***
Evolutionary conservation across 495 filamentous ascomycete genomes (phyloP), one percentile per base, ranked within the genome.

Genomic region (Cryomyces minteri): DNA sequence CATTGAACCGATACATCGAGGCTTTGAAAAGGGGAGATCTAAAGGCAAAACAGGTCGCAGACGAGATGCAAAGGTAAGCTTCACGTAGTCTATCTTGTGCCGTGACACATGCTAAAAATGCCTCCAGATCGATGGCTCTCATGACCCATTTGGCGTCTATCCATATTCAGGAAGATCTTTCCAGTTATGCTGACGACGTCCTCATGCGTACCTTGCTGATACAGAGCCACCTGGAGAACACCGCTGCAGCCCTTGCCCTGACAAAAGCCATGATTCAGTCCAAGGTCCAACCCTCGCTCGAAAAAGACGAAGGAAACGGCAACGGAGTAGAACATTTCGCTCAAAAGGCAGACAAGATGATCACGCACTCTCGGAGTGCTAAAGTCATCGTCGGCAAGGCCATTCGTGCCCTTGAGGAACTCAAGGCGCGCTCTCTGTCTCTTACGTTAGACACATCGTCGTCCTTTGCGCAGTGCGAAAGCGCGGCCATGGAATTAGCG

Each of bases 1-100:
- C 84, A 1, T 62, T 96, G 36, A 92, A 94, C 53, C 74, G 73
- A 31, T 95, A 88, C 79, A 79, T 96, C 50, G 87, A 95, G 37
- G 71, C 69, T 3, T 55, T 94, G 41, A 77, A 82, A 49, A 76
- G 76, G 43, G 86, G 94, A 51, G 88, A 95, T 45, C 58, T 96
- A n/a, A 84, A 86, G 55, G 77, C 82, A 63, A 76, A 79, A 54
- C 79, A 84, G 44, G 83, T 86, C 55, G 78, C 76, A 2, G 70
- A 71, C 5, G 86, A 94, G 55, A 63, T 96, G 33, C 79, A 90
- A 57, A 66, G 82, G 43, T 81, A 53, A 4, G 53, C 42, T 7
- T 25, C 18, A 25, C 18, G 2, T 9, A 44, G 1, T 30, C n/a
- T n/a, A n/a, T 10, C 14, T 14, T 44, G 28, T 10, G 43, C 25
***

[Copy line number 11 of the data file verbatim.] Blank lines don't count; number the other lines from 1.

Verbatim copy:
- A 57, A 66, G 82, G 43, T 81, A 53, A 4, G 53, C 42, T 7